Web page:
Ether Outperform Bitcoin As Excitement Over Major Software Upgrade Grows
The native token of the most-used blockchain jumped 15% in a week as anticipation builds for an environmentally-friendly upgrade.
Ether, the native cryptocurrency of the Ethereum blockchain, continue to outperform Bitcoin and other cryptocurrencies as anticipation builds for the biggest software upgrade in the Ethereum blockchain's eight-year history, called the Merge and expected expected to roll out within months.
Ether has rallied more than 15% in the past seven days, while Bitcoin rose 8%. So far this year, Ether is down about 18% and Bitcoin has fallen roughly 9%. According to an analysis made by Kaiko Research, Ethereum has underperformed Bitcoin since the start of the year following a prolonged period of deteriorating global risk sentiment, which has spilled into altcoin markets. While Ethereum is down 25% YTD, Bitcoin has lost just 13%. Yet, we can observe a slight reversal in this trend over the past week. The reversal came after Ethereum moved one step closer to a transition to proof-of-stake, which should be completed sometime in Q2. More than 10 million ETH have now been staked in Ethereum 2.0 and investor confidence in the network is likely to increase in the run-up to the transition.
The new Ethereum software upgrade vows to reduce carbon footprint, changing how transactions on the blockchain are ordered, helping the network consume less electricity and run more efficiently. According to a Bloomberg report, after the merger Ethereum's network will stop using millions of powerful servers called miners to order transactions on the blockchain. Instead, people will be able to place their Ethers into special staking wallets, which will be used to order transactions, a system called Proof of Stake. The stakers won't be able to take their coins out at least until another software upgrade, expected about six months after the Merge. The adjustment promises to cut Ethereum blockchain’s energy consumption by 99%.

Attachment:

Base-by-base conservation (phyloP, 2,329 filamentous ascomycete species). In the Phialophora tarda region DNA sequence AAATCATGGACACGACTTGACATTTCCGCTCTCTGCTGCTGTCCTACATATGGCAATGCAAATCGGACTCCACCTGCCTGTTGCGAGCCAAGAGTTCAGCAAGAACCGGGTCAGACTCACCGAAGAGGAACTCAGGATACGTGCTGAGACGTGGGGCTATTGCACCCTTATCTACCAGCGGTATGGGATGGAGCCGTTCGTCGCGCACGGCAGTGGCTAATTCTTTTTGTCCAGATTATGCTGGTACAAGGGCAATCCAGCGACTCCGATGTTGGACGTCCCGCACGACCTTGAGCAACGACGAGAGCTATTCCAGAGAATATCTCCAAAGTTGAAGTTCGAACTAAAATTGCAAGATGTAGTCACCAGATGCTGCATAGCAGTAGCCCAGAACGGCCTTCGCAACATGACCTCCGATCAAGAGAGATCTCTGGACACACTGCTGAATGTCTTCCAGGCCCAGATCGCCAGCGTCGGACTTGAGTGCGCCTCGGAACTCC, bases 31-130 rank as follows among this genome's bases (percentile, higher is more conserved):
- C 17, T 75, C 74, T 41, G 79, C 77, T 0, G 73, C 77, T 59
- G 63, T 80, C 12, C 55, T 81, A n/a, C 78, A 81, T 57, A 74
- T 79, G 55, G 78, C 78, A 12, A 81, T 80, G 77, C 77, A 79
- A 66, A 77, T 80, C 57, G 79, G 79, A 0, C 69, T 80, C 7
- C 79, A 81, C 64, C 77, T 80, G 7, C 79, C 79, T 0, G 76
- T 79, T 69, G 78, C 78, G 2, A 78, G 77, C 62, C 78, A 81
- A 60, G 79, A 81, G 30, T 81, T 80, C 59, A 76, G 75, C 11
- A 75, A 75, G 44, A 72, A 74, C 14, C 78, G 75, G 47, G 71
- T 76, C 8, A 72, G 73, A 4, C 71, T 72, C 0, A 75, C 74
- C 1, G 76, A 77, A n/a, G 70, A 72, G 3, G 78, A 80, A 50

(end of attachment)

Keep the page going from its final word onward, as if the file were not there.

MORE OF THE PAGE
Bitcoin's response to the rival is not long in coming. According to a recent report by Reuters, American crypto mining organization Stronghold Digital Mining found an alternative way to generate electricity for its operations. The company uses coal ash left behind by decades-old power plants to power its hundreds of supercomputers needed for mining Bitcoin.